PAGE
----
So when they told him they wanted to have his Red Wings host the Winter Classic (and once the stakeholders could decide on which pizza to order)* nobody could begrudge Mike his demand that Detroit, as opposed to Ann Arbor, should play host city, and that his downtown, bank-monikered ballpark should get a carnival and an ice rink too.
When you got down there and saw the Hockey Hall of Fame tent in the middle of the stadium lot, you could be for this in a rah-rah-good-for-Detroit kind of way. But, like handing that long-term deal to Franzen instead of Hossa, Comerica Park as hockey rink was a contemporarily questionable decision which in hindsight appears to be an awful one.
* [My vote would have been Supino's**]
**[Yes, we are all about superfluous possessives in Detroit. What of it?]
The thing about outdoor hockey is it's supposed to call to mind "pure" hockey, i.e. the game you played with friends under a gunmetal sky after spending twice that long shoveling, until the half-frozen parent you left on the shore decided everybody's going to fall in/catch a cold. I realize not everyone knows what this experience is, and there are myriad social/cultural/class reasons why this is, including SE Michigan geography:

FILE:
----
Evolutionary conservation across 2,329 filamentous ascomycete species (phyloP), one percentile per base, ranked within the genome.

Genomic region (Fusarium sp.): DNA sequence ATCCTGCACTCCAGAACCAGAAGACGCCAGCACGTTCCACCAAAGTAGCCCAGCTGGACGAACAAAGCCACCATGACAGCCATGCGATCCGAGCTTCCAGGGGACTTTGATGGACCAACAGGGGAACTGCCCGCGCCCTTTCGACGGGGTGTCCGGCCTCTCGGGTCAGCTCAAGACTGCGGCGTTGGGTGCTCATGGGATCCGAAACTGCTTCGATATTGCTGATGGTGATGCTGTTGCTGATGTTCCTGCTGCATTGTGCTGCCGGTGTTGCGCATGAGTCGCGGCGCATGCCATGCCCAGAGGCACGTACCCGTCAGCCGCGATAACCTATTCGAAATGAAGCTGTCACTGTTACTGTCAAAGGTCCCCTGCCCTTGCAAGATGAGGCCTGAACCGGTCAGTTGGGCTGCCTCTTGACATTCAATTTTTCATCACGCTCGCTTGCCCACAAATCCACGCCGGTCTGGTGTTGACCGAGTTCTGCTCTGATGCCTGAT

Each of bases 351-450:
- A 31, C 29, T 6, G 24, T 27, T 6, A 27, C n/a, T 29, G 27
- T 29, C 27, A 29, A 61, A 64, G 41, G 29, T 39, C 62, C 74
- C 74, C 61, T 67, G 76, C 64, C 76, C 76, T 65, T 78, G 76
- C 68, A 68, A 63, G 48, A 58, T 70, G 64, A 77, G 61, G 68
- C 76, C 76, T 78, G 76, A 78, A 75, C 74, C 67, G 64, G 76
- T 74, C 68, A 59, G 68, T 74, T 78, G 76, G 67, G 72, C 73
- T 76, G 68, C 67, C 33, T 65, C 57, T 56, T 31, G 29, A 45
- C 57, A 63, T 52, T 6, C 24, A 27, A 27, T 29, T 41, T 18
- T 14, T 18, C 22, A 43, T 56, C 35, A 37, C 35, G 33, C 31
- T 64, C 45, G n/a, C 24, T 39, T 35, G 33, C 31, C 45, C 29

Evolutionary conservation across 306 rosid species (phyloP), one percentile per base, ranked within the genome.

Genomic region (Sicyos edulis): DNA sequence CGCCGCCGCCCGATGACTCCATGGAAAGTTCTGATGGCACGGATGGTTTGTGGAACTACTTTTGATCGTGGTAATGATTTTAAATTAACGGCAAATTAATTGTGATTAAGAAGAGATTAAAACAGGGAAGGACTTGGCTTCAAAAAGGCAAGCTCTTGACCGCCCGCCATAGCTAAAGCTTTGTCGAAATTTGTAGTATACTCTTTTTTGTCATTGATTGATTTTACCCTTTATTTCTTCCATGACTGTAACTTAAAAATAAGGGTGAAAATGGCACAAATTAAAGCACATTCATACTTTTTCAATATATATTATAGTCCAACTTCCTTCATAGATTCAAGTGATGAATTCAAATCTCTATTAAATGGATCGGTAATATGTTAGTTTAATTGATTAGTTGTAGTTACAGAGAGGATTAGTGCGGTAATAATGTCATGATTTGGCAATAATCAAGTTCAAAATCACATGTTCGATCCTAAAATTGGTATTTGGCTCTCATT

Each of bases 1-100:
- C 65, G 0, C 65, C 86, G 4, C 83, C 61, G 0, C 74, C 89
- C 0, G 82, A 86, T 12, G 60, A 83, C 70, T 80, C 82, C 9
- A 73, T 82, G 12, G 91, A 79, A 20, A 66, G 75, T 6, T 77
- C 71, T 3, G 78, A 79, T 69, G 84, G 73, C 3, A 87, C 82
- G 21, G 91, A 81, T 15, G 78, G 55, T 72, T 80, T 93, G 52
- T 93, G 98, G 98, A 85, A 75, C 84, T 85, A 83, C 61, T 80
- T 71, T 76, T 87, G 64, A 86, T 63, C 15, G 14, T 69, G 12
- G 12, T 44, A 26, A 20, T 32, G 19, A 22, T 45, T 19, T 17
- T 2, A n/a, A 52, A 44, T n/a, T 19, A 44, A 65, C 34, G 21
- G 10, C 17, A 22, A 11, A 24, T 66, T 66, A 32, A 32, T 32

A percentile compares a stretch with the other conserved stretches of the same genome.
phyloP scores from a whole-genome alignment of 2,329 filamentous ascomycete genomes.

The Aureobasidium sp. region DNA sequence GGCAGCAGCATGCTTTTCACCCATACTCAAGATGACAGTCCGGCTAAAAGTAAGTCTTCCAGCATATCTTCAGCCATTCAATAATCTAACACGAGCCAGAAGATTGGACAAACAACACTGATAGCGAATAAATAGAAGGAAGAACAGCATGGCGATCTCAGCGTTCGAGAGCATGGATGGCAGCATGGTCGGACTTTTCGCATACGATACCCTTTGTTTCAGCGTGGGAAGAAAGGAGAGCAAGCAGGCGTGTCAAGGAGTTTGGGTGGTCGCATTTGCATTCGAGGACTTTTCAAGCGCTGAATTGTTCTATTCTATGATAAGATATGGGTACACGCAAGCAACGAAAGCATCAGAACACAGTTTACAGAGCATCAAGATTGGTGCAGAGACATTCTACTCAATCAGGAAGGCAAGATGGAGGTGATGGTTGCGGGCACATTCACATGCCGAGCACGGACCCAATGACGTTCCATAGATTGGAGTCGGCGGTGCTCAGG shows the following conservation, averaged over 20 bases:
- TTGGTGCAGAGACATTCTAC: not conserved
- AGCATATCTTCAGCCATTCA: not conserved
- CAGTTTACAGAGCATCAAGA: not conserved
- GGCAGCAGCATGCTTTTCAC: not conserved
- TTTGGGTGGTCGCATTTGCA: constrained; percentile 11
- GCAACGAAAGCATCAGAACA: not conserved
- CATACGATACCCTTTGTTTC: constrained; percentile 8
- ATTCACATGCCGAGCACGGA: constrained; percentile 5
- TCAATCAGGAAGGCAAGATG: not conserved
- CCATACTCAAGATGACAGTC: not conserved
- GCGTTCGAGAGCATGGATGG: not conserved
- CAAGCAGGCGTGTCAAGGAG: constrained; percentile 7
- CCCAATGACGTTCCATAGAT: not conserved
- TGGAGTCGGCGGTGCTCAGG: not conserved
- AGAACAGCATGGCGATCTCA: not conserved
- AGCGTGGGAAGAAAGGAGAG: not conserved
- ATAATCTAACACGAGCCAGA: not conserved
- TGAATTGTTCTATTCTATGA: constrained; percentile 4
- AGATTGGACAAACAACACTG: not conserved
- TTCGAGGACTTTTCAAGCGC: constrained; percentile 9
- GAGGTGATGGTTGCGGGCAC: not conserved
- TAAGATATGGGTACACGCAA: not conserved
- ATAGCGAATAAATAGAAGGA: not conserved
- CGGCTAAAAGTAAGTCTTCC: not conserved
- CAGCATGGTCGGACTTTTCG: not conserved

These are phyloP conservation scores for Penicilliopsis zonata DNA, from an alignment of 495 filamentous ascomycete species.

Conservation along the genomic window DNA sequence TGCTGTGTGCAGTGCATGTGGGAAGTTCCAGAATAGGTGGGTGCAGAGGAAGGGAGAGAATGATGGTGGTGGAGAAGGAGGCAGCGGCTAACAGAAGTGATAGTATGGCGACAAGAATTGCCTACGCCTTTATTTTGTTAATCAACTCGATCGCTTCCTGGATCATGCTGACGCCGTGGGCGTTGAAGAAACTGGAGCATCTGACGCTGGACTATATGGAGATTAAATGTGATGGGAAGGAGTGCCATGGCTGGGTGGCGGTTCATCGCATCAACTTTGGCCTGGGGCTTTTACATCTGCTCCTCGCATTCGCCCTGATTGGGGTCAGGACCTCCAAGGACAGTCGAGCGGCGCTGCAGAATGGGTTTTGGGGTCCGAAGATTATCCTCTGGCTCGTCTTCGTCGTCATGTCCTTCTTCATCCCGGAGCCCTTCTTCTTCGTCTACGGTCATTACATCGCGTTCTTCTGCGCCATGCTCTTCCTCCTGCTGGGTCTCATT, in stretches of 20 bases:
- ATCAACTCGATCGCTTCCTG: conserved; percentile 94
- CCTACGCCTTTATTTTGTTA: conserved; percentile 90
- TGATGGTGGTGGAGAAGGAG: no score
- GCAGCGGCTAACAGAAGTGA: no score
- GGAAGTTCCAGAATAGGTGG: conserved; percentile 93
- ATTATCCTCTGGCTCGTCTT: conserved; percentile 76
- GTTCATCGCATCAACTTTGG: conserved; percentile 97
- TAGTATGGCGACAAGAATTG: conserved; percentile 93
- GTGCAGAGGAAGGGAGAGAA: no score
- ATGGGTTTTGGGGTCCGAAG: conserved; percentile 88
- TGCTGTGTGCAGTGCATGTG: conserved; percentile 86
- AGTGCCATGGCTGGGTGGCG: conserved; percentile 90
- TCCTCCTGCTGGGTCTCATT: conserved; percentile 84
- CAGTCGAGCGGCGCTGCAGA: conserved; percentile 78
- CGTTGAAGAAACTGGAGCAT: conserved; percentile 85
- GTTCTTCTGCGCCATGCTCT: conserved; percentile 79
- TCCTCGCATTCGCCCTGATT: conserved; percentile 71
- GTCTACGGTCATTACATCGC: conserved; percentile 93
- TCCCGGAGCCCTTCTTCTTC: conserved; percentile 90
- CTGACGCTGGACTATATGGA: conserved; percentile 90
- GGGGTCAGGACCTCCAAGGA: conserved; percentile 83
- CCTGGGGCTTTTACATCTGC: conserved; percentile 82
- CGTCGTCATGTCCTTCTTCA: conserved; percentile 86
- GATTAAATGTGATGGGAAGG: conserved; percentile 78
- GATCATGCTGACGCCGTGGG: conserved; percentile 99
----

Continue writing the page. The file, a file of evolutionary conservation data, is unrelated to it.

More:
[Jump: CoPa makes for a bad hockey rink, Michigan makes like a bad hockey team, and a hockey stick serves as a passable bat]
It is alive. A month ago, Michigan's tourney streak was dead and buried after an appalling skid the likes of which Michigan hasn't endured since Red revived the program in the mid-80s. Since then a four-point weekend against MSU and a surprising GLI championship have turned their pairwise fortunes 90 degrees. Try this on for size: if the season ended today, Michigan would be in. There's another 90 degrees to go, but that's good work for two weekends.